21 December 2020

Best Books of 1920: Beware the Bolshevik Poets

The Globe, 4 December 1920
The 1920 Globe round-up of the year's best books was published on the first Saturday of that December. Twenty-four months had passed since the Armistice, and the introduction takes pains to position the conflict in the past:

This bold pronouncement follows:

The war has passed into history and even the "aftermath" is over.
Sure, but a good many titles concerning the Great War feature, and a new category makes its debut:

No, the conflict is still very much felt. Loss and sacrifice continue to inspire poetry, such as Our Absent Hero by Mrs Durie, the widow of Capt William Arthur Peel Durie.

Captain Durie died at Passchendaele on 29 December 1917 in an effort rescue wounded comrades in No Man's Land. 

Capt William Arthur Peel Durie
1881 - 1917

Another of the newspaper's poetry selections, J. Lewis Mulligan's The Beckoning Skyline and Other Poems (Toronto: McClelland & Stewart, 1920), includes fifteen pieces of verse inspired by the war.

The 1920 Globe list recognizes a total of seven Canadian books of poetry, the others being:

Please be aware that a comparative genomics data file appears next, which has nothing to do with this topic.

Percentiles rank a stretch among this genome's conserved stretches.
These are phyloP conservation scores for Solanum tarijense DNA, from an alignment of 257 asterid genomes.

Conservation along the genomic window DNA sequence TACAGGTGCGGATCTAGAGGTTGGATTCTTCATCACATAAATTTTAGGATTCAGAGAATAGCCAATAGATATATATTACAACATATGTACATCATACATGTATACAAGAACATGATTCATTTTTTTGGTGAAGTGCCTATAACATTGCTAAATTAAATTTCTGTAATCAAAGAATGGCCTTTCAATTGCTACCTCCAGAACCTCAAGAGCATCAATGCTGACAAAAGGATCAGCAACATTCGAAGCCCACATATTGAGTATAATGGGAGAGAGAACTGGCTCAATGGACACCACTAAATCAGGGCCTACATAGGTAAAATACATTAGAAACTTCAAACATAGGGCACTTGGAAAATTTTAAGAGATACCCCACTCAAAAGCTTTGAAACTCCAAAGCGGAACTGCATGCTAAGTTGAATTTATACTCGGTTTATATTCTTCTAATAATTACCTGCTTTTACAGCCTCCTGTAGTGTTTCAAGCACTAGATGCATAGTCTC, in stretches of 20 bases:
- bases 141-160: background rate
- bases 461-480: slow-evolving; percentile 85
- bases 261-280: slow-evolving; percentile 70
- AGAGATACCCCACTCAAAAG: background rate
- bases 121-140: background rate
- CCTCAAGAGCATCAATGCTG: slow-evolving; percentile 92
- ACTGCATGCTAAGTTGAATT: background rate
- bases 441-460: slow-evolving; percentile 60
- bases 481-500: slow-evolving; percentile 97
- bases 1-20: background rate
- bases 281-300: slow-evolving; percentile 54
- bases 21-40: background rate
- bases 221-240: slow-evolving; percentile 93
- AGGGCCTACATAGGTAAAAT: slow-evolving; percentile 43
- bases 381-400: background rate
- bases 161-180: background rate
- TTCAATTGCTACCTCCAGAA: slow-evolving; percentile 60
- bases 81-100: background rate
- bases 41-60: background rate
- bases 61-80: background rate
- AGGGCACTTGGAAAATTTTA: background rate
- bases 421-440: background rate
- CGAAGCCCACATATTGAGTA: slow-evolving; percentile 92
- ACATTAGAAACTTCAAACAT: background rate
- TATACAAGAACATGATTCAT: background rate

Acanthus and Wild Grape - F.O. Call
               Leaves on the Wind - Rev D.A. Casey
               Apple Blossoms - Carrie Wetmore McColl
               Lady Latour - Rev W.I. Morse
               Rhymes of a Northland - Hugh L. Warren
This is something of a return to form. Where in 1918, the paper gave notice to eight Canadian volumes of verse, the 1919 list featured all of two (one of which, Pauline Johnson's Flint and Feather, had been published seven years earlier).

As is so often the case in the paper's annual book list, the "Poetry" section brings columns of comment, much if it designed to distance we Canadians from our American cousins:
We usually write in metre and dislike poetical as well as other kinds of Bolshevism. It is merely the affectation of free verse that makes American 'poetry' more distinctive – or notorious – than Canadian. It is a cheap substitute for originality.